In one of the most exciting days of the year for Mormon history geeks, the Mormon History Association posted a preliminary program for the 2014 conference (pdf), which will take place June 5-8 in San Antonio, Texas. I’ll let you read through it all and find whatever niche papers you are most excited about, but below you will find the plenary addresses along with the papers being delivered by your ol’ pals here at JI. (more…)
Last week a new Doctrine and Covenants seminary manual popped up on lds.org. My pragmatic self tends to try and manage expectations with new manuals, but I was pleased to see a new chapter on “The Utah War and the Mountain Meadows Massacre” with most of the chapter focusing on the massacre. The prior seminary manual (2001) included nary a mention of the massacre. This manual also includes a quite extensive chapter on plural marriage (extensive in comparison to other chapters). (more…)
Missed out on the latest news in the world of Mormon Studies? We’re here for you and back with another weekly roundup of relevant links. Let’s get to it:
Over at Rational Faiths, Connell O’Donovan writes about three newly discovered early black Mormon women. The discovery—incredibly important to recovering the African American presence in early Mormonism in all of its facets—is based on careful and surely time-consuming analysis of personal papers and printed sources. (more…)
There were no sealing rituals between parents and children in Joseph Smith’s life time.  In his August 13, 1843 speech the prophet explained why such sealings were unnecessary: ”A measure of this sealing is to confirm upon their head in common with Elijah the doctrine of election or the covenant with Abraham—which which when a Father & mother of a family have entered into their children who have not transgressed are secured by the seal wherewith the Parents have been sealed.”  Parents who were sealed to each other would have the opportunity of having their children sealed to them also so long as their children did not “transgress.”  Therefore, no additional ordinance was necessary. Howard and Martha Coray’s much notes make it clear that William Clayton’s much briefer notes (just a few sentences) were problematic. ”When a seal is put upon the father and mother it secures their posterity so that they cannot be lost but will be saved by virtue of the covenant of their father.”  Again, Clayton’s notes were extremely truncated; researchers need to look to more thorough notes to get a better sense of Joseph Smith meaning (like Elder Bednar did).
Joseph Smith did teach antinomianism but like all other antinomians (from the heresy of the free spirit to John Dee to John Humphrey Noyes) perfection and thus being above the law was something that one achieved. One progressed to that stage. (more…)
The announcement that the church is planning to build a complex in downtown Philadelphia next to the temple puts me in mind of the church’s history in Philadelphia. This history revolved around Benjamin Winchester who began preaching in Philadelphia in 1840. Winchester was immediately successful but his success was soon tainted by the fact that most of his converts quickly grew to seriously dislike him. Apparently Winchester was rather dictatorial, excommunicating all who disagreed with him. The problems Winchester created (the Philadelphia branch split in two between the pro- and anti-Winchester factions) continued until Winchester left the church shortly after Joseph Smith’s assassination. Thus Winchester left this unfortunate legacy, made even more unfortunate considering Winchester’s intellectual legacy. Winchester wrote the Mormons’ first Bible concordance, the first refutation the Spaulding theory, and the Mormons’ first historical theology, which gave a history of the apostasy that made statements that Joseph Smith endorsed in his very last speech.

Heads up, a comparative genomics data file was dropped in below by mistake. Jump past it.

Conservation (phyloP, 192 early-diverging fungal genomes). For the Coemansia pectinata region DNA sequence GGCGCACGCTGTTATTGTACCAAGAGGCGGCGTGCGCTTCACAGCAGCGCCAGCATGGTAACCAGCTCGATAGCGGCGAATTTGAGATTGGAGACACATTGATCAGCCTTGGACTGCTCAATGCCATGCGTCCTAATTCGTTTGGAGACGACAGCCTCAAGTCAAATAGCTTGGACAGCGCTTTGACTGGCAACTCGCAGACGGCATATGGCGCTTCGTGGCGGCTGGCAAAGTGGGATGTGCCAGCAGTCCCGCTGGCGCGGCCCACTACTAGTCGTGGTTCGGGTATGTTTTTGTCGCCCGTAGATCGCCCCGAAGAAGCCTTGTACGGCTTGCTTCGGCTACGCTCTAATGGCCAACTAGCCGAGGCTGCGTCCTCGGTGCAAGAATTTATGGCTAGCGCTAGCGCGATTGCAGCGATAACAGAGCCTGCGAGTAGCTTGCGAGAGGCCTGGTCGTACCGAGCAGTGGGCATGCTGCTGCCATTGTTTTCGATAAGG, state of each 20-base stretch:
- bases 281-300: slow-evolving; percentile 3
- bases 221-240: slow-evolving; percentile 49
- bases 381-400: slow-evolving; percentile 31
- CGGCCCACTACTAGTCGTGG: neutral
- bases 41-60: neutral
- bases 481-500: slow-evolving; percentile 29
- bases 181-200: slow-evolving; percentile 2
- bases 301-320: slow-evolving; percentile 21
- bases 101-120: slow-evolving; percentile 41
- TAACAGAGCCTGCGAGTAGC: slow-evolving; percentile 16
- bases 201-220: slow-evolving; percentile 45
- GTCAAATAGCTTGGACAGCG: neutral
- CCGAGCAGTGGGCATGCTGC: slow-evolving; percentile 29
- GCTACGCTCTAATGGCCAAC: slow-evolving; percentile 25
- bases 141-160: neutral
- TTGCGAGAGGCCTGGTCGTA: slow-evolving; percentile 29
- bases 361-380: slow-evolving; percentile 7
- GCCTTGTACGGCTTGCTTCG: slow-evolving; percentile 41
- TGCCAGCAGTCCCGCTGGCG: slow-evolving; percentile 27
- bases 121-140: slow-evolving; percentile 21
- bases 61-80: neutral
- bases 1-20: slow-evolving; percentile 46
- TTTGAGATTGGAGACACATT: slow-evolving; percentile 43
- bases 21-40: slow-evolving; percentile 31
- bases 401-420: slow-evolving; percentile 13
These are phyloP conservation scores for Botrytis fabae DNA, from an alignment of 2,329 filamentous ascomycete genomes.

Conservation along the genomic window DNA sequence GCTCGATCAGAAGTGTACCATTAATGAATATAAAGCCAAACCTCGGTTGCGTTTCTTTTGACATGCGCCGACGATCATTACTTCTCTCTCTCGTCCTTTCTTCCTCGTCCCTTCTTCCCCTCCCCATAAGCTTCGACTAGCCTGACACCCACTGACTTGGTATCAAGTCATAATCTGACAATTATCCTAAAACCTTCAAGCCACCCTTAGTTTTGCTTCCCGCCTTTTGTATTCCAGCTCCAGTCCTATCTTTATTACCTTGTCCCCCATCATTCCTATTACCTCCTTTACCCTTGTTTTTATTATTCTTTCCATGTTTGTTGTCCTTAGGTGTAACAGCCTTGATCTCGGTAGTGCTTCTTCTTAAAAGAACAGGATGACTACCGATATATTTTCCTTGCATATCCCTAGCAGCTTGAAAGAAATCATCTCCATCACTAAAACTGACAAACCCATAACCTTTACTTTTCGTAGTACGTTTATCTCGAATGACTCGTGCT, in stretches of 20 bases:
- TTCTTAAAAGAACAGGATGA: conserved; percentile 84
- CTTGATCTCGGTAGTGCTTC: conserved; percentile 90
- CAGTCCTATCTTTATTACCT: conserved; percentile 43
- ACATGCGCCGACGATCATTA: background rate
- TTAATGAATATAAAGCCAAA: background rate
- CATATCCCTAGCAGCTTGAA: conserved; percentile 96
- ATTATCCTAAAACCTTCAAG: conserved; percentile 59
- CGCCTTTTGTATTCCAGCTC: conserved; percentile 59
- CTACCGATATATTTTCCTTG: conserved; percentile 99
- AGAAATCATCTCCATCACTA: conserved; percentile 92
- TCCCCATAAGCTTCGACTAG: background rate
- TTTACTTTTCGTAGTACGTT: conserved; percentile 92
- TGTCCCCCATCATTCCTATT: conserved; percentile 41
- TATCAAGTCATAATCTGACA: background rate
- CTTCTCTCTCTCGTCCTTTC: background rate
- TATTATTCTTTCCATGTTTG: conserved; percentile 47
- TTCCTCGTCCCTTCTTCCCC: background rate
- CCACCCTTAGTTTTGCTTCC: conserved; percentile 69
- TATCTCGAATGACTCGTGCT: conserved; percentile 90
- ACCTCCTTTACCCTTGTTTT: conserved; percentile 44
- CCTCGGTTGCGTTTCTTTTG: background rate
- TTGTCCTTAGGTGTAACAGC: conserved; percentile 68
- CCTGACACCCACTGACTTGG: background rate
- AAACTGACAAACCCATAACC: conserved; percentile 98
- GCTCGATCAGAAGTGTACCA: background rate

Winchester set up his own periodical in Philadelphia (The Gospel Reflector) where he asserted Mormon doctrine. (more…)
What follows is a sort of follow-up to Joey’s excellent post last week analyzing reactions to the 1978 revelation ending the race-based priesthood and temple ban. I am admittedly far outside of my own field here, and it is entirely possible I’m not aware of some study that has already been written and published. Please feel free to point out any such work in the comments, and to otherwise respond to the post.
In December 2007, perennial presidential candidate and prominent Mormon Mitt Romney was asked on NBC’s “Meet the Press” about the 1978 revelation that signaled a shift in LDS church policy and lifted the ban that had previously denied people of African descent ordination to the priesthood and entrance into LDS temples. Romney’s response was a familiar one to most Mormons:
I can remember when I heard about the change being made. I was driving home from — I think it was law school, but I was driving home — going through the Fresh Pond rotary in Cambridge, Massachusetts. I heard it on the radio and I pulled over and literally wept. Even to this day, it’s emotional.
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Another week, another edition of the Mormon Studies Weekly Roundup!
There were significant new developments at church headquarters. First, it has been reported that the church’s Seminaries and Institutes department was revising its curriculum, in part to incorporate insights from the Joseph Smith Papers Project and the revamped Gospel Topics page on lds.org. The first installment in this revised curriculum was released this week, with an updated Church History and Doctrine and Covenants manual. The folks at FAIR Mormon are pleased with the results. Second, the Young Women organization announced a new board that will include substantial representation from women outside the United States. The Relief Society and Primary organizations are expected to form similar boards to better meet the needs of the international church. Additionally, training sessions for these organizations, which have traditionally been held only in Salt Lake City, will be made available via the internet. The Research Information Division at church headquarters is looking for a full-time researcher with graduate training in the social sciences. (more…)